Apologies for the tardiness of this match review however this was due to circumstances beyond my control. Well, not really, but hey none of allyuh paying me so you’ll take what you get. Anyway, this is a tale of how I left home to play a cricket match in Port of Spain and ended up in an emergency room down South.
Firstly, yes the match did indeed take place despite the threat of tropical storm Gonzalo (which turned out be as much of a bake as Gonzalo Higuain), as well as the recent flare up (like a bad jock itch) of local spread cases of Covid-19. However, there was a change of venue because the Savannah pitch was a disaster. The weather teased us with hot sun until about 11am and then the sky “buss” like a WASA main with no hope of getting fixed any time soon…also like a WASA main.
An executive decision was made to relocate the game to Esmeralda Recreation Ground. Yeah I know, Esmeralda?? I had no idea where that was and how were we going to reach quite down South with time to play the game. Plus apparently the ground wasn’t fully prepared but would take only a “few minutes” to fix up. I should have known that was the equivalent of a trini “just now” or “I’m close”. Fast forward past us pulling a heavy roller across the pitch by hand like we building the pyramids while men wives watching and laughing like they’re Anck-Su-Namun, we took to the field as Fatima opted to bat first. This is where things went haywire.
Fatima’s opening pair were beating our bowling like we thief something. It also didn’t help that the ground was waterlogged which raised the unmistakable aroma of cow dung. Our bowling (mine to a lesser extent) went for quite a few boundaries. Although I believe I prepared a perfect excuse previously…meh shoulder and all nah. Anyway, the bigger of the two gentlemen, the one with the smaller rum belly, was facing our off spinner and slashed at a ball outside his off stump. The ball careened off his bat like a rocket to the right of where I was in the gully. Yes that’s a real cricket position not just the area in Jamaica that Mavado likes to sing about.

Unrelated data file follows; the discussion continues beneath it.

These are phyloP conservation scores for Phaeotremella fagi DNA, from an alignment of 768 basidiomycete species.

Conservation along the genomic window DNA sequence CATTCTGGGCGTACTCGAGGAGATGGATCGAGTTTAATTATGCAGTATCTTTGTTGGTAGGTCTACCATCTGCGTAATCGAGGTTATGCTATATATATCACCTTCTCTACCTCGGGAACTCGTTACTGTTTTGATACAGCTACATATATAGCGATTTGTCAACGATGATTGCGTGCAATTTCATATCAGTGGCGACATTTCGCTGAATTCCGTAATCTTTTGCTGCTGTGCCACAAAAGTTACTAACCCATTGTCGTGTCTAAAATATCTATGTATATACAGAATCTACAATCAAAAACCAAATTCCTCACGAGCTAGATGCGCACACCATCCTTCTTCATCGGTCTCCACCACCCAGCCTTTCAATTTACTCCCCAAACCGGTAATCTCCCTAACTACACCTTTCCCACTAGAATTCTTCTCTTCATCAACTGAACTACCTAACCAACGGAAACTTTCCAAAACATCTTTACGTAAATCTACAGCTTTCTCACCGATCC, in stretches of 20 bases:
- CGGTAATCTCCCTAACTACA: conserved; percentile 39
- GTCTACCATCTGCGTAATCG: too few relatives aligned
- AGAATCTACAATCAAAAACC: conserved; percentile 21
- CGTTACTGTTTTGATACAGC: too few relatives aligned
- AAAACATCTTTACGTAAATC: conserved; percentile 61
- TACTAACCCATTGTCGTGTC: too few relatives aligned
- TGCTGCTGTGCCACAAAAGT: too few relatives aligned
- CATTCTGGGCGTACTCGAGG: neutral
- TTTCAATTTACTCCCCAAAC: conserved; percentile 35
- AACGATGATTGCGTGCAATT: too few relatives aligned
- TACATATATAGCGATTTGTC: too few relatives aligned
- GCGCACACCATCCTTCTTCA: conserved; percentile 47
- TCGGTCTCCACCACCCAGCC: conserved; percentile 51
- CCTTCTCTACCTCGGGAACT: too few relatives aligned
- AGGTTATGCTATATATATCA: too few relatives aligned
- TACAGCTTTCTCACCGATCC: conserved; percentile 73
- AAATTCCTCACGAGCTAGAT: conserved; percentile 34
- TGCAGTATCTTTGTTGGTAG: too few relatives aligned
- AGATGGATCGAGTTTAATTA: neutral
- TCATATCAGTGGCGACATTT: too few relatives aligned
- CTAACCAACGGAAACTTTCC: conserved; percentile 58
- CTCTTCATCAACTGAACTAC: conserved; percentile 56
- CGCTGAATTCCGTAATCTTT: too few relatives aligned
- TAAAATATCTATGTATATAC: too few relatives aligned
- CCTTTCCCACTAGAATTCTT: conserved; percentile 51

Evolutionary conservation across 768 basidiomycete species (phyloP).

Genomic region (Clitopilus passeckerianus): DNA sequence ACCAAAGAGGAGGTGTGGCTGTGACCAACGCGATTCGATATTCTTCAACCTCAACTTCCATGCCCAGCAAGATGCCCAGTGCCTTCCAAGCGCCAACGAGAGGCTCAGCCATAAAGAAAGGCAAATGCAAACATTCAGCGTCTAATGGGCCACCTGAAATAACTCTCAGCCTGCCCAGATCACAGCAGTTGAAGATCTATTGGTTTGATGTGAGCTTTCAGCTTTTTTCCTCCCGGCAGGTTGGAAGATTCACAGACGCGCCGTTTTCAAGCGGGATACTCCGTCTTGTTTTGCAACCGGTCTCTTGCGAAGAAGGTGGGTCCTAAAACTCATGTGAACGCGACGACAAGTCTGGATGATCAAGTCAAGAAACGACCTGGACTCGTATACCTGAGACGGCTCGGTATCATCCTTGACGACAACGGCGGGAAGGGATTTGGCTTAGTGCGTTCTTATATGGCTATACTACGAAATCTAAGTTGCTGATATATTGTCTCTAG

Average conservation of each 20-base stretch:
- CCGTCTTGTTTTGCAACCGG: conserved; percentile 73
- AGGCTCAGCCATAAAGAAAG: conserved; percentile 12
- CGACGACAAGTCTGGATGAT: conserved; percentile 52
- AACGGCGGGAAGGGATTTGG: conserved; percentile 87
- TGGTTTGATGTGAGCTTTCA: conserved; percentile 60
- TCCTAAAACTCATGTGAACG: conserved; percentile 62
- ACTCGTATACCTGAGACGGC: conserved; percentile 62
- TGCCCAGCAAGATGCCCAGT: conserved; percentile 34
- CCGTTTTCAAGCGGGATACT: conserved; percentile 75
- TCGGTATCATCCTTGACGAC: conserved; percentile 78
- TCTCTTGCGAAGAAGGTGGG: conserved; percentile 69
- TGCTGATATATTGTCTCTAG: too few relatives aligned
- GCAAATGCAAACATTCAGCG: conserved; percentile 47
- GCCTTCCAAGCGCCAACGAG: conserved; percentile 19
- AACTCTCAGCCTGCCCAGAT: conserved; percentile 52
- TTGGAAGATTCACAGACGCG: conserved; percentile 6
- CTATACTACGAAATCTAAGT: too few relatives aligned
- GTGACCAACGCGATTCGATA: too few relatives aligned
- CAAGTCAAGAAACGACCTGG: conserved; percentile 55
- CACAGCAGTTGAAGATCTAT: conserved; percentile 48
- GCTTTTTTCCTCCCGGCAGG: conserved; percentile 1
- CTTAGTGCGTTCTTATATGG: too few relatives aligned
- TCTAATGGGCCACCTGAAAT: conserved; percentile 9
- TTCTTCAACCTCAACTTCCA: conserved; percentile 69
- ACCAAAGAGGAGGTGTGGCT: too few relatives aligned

That’s when I made the first of two mistakes. First, I decided it was a good idea to dive to my right to catch the ball, doh mind these days my body fragile like it made of gypsum and any impact could do real damage. The second mistake was to get my hand to the ball. The ball was hit with such ferocity that any miscalculation could be painful, and painful it was.
Cue the blood. As a seasoned cricketer I knew immediately what had happened. The ball hit me between by middle and ring fingers on my right hand and the seam split the webbing between those fingers. Long story not as long, I needed stitches. The wife wanted to post the gory images of the actual injury but instead below you can see the aftermath of my visit to the emergency room at Medical Associates in Chaguanas (yup in the South again).
Three stitches and over two grand in medical bills later (thank the Lord for insurance), I went back to the ground to support the team and was even willing to bat but they refused to let me. Despite me explaining that I could bat with one hand and that Virat Kohli managed to bat with stitches and make 75 runs not out in 51 balls, I was met with the disrespectful comment “just because you have the same bat don’t mean you’re Kohli”.
So to wrap up this commentary, I didn’t actually catch the ball and the dude I dropped went on to make 82 of their 172 total in 20 overs. I only returned from treating my injury near the end of our innings but from what I could tell after a promising start there was absolute carnage in our middle order. Sort of West Indies-esque. We did have one young recruit near the end that made over 50 and played some great T20 shots. He was batting like a pensioner in a rum shop.
We managed a respectable 142 and I was told Fatima benefited from some questionable decisions from OUR umpire. However, as I’ve said before, if we lost it’s not about winning or losing, it’s about camaraderie and nation building. Despite my injury the bigger pain was to my pride and competitive spirit.
We will ketch them in the rematch.